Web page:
Under pressure from Labor to marginalise the far right party in the wake of the New Zealand massacre, the Prime Minister also faces pressure from Coalition MPs in Queensland who are likely to need One Nation preferences to hold their seats.
One, who asked not to be identified, said if Senator Hanson retaliated by putting the Liberal-National Party MP’s last in Queensland, “that would be damaging”.
One Nation was not a consideration before the last federal election because its rise from the ashes was not anticipated.
This time, strategists in both major parties say it could win between 15 per cent and 20 per cent of the vote in the seats in north and central Queensland.
There are eights such marginal seats, seven of which are held by the Coalition and one, Herbert, which is held by Labor.
Mr Morrison confirmed on Tuesday “there’ll be no preference deals with One Nation” after being urged by Labor Senate leader Penny Wong to put the minor party last.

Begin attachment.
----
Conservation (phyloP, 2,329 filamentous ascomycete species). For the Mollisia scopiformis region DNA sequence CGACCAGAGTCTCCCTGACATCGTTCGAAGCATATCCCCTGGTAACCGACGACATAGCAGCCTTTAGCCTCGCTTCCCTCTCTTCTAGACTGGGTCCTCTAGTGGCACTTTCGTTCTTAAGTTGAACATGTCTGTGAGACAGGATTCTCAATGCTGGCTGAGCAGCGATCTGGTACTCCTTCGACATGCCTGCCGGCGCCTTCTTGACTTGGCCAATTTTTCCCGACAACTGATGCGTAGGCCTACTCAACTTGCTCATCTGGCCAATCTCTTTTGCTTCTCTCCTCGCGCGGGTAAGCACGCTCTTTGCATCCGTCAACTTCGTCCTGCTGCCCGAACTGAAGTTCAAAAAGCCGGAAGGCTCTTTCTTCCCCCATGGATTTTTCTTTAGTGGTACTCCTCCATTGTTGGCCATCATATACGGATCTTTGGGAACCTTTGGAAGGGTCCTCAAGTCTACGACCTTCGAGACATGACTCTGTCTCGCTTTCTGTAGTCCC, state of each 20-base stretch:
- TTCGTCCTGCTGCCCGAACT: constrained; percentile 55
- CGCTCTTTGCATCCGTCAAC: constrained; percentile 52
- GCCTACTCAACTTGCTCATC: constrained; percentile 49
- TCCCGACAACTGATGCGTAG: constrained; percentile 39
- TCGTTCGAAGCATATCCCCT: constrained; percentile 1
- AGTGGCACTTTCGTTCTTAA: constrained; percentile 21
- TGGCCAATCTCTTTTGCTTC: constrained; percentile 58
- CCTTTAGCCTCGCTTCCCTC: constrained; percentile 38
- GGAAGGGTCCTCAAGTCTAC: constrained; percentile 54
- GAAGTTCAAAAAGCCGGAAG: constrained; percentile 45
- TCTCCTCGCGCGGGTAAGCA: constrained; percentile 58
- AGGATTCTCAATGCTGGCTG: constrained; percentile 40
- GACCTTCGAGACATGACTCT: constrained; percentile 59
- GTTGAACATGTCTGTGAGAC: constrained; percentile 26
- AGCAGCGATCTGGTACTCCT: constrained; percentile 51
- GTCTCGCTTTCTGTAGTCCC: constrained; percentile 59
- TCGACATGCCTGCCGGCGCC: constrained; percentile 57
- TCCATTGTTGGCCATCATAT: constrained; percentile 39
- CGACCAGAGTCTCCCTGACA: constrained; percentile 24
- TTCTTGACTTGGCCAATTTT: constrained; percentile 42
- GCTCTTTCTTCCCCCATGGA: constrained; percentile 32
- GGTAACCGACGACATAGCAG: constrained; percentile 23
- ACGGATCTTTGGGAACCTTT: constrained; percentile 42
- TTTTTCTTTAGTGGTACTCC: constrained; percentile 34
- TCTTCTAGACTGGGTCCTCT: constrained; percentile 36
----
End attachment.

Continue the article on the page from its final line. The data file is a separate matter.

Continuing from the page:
“We know, as recently as the Longman by-election, Pauline Hanson’s One Nation was preferenced by the Coalition ahead of the Labor Party. Now that does need to stop,” Senator Wong said.
The Nationals told The Sydney Morning Herald that they were still open to preference deals with One Nation.
“Fraser Anning’s comments and actions have been abhorrent and should be viewed with disdain,” said Deputy Prime Minister and Nationals leader Michael McCormack.
“When it comes to preferences, as is the case with every election, The Nationals are a grass roots party and decisions are made at a state and local level. These decisions will be made closer to election day when all the candidates are known.”